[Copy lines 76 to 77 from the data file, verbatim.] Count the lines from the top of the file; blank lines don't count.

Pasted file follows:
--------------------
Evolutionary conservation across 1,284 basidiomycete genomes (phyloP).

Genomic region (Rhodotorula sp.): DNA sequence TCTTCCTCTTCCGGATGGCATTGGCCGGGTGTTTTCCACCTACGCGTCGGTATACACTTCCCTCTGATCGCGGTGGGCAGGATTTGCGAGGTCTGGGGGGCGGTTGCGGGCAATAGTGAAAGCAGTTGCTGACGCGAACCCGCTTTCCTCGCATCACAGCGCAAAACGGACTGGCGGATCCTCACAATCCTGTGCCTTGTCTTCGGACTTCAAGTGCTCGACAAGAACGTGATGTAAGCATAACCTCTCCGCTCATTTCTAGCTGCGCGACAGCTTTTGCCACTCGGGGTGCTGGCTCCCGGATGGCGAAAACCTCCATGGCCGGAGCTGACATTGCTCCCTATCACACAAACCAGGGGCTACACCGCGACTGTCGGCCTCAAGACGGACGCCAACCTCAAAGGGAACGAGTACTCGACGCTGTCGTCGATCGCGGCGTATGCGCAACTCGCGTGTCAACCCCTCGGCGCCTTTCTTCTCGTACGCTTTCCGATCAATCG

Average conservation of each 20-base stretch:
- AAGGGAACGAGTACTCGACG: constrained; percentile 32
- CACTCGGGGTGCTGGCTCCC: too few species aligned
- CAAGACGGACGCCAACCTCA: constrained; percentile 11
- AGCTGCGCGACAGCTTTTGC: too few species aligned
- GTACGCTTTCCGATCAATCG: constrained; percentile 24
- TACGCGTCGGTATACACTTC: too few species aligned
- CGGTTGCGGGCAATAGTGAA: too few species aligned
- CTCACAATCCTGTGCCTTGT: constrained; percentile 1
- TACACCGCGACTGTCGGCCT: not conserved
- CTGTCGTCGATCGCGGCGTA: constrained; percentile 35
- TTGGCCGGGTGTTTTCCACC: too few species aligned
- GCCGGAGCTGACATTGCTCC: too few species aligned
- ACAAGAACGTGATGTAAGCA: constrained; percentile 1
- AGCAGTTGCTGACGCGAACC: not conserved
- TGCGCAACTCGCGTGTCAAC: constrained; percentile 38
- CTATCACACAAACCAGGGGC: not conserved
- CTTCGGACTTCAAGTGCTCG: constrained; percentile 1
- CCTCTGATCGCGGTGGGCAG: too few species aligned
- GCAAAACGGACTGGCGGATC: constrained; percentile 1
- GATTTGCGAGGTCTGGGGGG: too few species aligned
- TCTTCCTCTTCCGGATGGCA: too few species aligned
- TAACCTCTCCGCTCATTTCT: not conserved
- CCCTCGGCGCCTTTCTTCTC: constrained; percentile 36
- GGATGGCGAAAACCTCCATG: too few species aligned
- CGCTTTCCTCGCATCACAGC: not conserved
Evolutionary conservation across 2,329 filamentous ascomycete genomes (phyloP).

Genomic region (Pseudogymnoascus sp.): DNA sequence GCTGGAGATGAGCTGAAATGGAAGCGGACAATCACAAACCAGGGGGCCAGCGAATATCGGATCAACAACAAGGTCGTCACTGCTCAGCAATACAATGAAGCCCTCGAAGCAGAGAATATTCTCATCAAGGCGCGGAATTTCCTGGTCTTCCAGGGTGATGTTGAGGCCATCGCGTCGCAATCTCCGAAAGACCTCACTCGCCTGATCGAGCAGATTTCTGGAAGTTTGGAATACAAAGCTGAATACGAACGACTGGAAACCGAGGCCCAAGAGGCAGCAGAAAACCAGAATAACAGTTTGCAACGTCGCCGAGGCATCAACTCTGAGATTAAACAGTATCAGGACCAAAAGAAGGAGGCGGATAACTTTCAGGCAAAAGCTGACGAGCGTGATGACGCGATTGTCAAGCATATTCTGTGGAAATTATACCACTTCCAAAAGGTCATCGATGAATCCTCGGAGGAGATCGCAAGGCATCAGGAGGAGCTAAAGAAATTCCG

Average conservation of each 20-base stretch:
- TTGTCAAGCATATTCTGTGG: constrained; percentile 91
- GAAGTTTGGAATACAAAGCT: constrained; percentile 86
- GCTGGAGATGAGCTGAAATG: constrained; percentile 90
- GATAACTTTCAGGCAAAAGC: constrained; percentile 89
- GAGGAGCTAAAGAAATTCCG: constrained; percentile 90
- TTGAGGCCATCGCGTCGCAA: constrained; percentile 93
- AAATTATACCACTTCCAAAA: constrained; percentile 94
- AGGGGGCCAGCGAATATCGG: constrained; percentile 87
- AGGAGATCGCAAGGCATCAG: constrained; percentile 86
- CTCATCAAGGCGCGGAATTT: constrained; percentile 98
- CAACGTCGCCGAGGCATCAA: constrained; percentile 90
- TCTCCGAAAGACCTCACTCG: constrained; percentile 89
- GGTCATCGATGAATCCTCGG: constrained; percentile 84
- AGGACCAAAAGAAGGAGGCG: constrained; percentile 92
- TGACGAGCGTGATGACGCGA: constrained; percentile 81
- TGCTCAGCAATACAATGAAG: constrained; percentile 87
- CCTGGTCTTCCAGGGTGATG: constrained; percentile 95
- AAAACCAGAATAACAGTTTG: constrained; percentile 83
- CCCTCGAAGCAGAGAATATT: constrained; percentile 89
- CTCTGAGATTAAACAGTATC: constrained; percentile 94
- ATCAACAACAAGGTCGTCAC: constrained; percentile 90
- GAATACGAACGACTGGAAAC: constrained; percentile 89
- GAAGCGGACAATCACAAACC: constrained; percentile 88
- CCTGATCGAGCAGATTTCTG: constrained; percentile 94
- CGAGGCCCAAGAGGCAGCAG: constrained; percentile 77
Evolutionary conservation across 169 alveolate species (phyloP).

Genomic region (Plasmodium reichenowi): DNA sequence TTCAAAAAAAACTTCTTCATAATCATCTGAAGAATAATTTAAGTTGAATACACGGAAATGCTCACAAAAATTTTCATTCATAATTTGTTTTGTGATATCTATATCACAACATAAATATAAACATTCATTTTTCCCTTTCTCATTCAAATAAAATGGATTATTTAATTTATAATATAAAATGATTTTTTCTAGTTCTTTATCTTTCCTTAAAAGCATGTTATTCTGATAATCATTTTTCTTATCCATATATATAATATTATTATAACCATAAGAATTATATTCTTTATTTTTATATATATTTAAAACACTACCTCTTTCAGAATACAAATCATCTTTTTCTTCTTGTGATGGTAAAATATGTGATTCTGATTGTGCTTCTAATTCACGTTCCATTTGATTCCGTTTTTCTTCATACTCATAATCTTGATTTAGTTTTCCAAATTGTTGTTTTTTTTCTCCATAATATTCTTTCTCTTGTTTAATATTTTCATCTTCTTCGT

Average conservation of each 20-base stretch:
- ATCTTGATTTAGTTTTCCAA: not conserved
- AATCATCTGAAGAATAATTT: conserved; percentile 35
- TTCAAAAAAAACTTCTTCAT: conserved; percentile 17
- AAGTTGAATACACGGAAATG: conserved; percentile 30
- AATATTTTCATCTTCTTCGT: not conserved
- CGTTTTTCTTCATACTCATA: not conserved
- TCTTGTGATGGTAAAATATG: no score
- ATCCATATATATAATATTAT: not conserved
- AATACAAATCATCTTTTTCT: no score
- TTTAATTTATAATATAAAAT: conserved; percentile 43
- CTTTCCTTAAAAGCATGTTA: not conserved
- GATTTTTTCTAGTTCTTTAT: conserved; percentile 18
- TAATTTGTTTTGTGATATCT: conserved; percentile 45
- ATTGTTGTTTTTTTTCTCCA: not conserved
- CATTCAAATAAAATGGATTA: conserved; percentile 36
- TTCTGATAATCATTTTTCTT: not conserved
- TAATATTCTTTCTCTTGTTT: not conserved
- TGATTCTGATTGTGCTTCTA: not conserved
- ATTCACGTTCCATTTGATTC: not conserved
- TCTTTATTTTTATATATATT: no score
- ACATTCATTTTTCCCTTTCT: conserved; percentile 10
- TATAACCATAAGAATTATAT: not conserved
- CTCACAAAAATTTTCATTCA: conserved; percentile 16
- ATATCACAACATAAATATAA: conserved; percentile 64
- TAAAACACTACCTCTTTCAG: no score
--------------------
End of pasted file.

- TAATATTCTTTCTCTTGTTT: not conserved
- TGATTCTGATTGTGCTTCTA: not conserved